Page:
Subject: Tax Code - Gifts of Stock
Last-Revised: 20 Dec 1999
Contributed-By: Art Kamlet (artkamlet at aol.com), Chris Lott (contact me)
This article introduces some issues that crop up when making gifts of stock. Gift taxes are an orthogonal but closely related issue; see the article elsewhere in the FAQ for more details. Also see the FAQ article on determining the cost basis of securities for notes on computing the basis of shares that were received as a gift.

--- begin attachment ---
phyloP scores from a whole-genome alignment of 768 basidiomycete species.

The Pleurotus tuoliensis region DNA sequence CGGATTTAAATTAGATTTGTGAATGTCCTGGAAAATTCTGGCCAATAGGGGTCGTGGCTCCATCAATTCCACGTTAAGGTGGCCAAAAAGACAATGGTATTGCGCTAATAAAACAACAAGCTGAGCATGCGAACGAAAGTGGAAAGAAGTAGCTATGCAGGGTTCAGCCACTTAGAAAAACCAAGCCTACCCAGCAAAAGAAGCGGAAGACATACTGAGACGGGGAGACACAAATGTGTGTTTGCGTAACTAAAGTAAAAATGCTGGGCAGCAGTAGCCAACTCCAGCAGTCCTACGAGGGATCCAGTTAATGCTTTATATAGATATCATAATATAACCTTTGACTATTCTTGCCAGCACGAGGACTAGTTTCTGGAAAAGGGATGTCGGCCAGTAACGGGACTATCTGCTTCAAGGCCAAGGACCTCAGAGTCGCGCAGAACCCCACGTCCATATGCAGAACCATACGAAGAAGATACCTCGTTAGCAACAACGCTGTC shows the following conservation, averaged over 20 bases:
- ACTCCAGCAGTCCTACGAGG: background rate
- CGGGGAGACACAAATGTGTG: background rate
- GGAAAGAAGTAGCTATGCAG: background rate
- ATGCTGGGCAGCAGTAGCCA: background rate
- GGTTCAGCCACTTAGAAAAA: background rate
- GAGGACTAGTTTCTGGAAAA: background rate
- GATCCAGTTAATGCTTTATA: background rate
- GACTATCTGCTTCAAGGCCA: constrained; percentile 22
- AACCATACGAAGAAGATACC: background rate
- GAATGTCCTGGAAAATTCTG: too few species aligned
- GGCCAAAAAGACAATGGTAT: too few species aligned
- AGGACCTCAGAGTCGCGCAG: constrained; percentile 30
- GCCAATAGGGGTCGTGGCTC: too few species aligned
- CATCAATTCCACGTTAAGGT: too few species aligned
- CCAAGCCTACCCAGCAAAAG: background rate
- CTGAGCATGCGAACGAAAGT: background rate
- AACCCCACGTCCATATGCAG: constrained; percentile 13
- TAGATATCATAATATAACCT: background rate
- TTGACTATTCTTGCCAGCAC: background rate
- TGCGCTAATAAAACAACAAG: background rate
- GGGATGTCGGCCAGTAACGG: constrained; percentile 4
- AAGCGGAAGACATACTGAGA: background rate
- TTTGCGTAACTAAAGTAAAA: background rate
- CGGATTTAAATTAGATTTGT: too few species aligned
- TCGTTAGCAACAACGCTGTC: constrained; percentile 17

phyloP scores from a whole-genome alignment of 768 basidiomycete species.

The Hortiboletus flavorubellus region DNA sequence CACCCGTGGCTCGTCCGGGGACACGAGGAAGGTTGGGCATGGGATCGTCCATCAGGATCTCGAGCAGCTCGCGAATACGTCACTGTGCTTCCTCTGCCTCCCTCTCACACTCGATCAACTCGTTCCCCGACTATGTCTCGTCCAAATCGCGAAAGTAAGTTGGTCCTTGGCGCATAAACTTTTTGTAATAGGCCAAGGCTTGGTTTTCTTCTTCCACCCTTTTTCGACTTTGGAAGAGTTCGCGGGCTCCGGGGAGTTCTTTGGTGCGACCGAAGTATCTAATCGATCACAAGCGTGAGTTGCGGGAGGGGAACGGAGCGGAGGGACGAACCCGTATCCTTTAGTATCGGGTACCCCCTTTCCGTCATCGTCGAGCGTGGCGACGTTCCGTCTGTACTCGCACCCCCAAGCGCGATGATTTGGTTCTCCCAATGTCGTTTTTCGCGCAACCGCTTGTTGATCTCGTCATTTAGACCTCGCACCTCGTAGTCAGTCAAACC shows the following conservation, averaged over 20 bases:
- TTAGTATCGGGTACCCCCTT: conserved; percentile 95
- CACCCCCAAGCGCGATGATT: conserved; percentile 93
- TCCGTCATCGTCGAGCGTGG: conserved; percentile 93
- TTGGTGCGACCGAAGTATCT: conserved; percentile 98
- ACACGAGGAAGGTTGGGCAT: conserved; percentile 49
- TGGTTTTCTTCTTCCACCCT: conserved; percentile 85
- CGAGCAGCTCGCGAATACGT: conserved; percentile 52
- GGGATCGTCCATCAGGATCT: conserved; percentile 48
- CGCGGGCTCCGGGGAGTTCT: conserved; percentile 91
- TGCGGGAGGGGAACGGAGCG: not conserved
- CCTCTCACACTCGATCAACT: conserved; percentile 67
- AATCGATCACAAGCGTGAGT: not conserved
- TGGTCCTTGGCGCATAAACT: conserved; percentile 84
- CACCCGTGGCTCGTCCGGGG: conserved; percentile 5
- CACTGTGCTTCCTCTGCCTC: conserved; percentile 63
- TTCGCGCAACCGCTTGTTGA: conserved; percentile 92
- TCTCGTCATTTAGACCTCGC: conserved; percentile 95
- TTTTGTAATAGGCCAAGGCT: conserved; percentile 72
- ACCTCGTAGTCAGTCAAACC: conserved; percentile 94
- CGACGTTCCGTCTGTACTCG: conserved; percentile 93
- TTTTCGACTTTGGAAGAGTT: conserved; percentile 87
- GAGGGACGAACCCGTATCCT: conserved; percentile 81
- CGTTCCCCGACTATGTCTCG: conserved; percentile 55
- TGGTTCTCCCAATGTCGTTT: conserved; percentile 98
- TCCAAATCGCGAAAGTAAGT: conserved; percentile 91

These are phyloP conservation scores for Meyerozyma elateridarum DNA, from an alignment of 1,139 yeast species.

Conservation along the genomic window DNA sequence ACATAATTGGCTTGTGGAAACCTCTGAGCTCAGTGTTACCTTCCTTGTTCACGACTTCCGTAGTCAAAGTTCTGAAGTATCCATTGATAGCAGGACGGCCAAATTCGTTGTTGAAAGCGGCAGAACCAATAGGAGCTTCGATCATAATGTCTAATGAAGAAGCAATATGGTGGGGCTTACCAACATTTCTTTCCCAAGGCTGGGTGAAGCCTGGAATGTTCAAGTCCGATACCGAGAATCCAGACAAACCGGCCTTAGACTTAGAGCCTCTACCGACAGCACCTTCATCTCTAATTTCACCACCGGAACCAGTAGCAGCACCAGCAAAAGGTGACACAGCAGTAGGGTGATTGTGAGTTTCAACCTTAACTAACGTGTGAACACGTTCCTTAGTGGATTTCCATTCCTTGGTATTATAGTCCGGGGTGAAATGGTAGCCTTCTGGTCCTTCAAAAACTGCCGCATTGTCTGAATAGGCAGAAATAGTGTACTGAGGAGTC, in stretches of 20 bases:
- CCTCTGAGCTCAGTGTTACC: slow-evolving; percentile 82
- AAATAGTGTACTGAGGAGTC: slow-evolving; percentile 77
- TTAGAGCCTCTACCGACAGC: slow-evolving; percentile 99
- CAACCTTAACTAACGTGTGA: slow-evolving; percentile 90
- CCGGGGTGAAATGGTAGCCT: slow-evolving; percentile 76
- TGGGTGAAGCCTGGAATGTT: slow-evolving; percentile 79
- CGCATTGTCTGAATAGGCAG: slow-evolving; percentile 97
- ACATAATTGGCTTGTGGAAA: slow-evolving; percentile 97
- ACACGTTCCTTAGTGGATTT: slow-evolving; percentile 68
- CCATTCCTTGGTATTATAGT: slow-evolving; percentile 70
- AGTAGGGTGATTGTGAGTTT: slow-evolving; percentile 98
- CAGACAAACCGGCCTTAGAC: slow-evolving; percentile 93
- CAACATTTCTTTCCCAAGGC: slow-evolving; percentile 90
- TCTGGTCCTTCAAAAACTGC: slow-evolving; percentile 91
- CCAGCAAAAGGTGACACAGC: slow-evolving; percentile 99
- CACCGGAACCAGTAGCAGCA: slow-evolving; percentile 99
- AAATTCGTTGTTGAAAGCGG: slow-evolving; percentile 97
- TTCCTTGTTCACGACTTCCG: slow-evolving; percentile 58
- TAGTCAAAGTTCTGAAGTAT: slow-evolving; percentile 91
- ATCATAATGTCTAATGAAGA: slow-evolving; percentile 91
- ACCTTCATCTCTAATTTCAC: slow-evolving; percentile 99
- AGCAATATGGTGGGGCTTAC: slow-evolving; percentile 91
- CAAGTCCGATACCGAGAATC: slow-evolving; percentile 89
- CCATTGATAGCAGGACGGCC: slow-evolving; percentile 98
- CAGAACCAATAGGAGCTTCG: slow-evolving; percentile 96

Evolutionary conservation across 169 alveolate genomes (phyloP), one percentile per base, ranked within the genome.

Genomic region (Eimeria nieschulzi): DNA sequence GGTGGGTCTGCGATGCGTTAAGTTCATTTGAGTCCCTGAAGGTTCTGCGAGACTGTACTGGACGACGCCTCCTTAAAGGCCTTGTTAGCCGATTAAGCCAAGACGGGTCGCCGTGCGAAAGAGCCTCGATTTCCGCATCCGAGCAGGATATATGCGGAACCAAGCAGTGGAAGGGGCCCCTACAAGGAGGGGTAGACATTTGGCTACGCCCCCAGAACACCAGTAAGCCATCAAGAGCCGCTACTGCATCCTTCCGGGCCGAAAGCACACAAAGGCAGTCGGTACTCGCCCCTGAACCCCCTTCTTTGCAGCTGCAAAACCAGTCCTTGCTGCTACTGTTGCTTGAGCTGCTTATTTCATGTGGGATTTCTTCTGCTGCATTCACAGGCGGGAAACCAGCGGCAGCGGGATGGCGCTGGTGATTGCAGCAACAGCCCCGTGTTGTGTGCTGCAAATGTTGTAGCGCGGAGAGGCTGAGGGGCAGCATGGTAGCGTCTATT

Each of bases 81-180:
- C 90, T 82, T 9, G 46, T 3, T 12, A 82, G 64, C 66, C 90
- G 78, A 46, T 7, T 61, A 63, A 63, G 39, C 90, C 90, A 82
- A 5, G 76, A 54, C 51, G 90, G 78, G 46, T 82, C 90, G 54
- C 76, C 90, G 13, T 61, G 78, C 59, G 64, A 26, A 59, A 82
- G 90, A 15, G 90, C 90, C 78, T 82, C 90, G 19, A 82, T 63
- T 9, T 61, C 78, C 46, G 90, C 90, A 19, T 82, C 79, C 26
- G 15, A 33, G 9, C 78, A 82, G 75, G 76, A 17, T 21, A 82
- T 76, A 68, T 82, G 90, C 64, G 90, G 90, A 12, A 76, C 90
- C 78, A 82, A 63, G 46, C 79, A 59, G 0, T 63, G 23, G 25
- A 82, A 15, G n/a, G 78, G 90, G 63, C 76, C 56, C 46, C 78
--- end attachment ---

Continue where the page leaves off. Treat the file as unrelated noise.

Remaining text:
Occasionally the question crops up from a person who has nice stock gains and would like to give some money to another person. Should the stockholder sell the stock and give cash, or give stock directly? It's best to seek professional tax advice in this situation. If stock is given, and the recipient needs cash so sells the shares immediately, the recipient only keeps about 80% of the value after paying capital gains tax. In other words, the gift came with a big tax bill. On the other hand, if the stockholder sells some stock in order to give cash (perhaps to stay under the annual exclusion), that pushes up the person's annual income. If the stockholder has a sufficiently high income, then the stock sale could push that person across various thresholds, one for which itemized deductions begin to be reduced, and the other where personal exemptions begin to be phased out. In addition, higher income could possibly trigger alternate minimum tax (AMT).
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